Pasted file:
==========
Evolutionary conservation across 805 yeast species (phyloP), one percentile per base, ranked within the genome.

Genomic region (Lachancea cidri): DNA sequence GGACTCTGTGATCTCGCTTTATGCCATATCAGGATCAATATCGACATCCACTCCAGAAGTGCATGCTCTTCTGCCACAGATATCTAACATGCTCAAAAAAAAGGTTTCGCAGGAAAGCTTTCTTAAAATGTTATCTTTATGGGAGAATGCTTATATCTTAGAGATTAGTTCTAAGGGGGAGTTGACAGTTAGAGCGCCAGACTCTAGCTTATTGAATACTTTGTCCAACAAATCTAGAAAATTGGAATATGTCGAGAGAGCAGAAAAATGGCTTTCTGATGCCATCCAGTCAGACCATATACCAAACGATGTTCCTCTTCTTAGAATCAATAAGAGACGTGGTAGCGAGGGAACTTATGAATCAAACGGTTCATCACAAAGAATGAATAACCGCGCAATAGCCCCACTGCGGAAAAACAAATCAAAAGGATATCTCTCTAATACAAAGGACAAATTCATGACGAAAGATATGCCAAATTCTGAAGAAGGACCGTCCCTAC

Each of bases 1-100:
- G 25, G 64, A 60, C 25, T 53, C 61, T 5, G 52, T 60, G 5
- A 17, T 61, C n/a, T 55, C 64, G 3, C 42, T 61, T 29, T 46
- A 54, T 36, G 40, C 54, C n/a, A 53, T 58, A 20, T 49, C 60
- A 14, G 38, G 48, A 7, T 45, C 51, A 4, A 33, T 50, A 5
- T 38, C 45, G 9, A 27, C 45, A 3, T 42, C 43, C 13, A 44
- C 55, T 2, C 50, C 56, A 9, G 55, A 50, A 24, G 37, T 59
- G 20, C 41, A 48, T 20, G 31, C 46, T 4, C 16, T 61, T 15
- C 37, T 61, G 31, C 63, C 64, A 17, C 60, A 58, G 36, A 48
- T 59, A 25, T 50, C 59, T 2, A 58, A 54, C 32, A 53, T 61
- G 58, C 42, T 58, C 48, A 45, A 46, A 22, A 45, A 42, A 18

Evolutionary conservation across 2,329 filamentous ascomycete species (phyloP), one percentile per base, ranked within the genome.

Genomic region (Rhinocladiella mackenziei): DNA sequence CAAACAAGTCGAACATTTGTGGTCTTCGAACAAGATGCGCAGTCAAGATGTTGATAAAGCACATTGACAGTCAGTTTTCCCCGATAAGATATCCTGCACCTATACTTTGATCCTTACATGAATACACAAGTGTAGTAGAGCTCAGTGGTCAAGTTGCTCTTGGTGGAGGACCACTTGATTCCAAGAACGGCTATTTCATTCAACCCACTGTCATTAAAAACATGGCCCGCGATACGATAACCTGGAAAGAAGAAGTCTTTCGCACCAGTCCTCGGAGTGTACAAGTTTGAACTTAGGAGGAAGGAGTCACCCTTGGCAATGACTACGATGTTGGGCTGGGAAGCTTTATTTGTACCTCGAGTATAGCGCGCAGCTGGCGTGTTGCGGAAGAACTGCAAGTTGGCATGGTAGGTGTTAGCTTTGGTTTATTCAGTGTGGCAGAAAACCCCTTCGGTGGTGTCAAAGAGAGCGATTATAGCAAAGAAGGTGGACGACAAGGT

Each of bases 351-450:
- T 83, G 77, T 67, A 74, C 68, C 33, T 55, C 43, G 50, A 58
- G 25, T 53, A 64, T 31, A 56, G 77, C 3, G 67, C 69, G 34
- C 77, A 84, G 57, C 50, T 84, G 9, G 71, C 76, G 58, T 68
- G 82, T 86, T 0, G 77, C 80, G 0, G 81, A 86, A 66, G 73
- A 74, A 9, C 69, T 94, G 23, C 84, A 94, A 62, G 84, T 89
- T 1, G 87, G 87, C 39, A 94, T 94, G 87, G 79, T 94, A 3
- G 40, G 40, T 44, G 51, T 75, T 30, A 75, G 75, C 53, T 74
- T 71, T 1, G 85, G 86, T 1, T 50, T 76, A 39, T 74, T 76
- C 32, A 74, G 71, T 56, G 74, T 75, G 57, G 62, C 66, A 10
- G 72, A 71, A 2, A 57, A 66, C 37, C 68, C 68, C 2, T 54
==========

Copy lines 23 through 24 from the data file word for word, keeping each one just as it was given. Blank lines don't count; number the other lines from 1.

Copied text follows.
- G 40, G 40, T 44, G 51, T 75, T 30, A 75, G 75, C 53, T 74
- T 71, T 1, G 85, G 86, T 1, T 50, T 76, A 39, T 74, T 76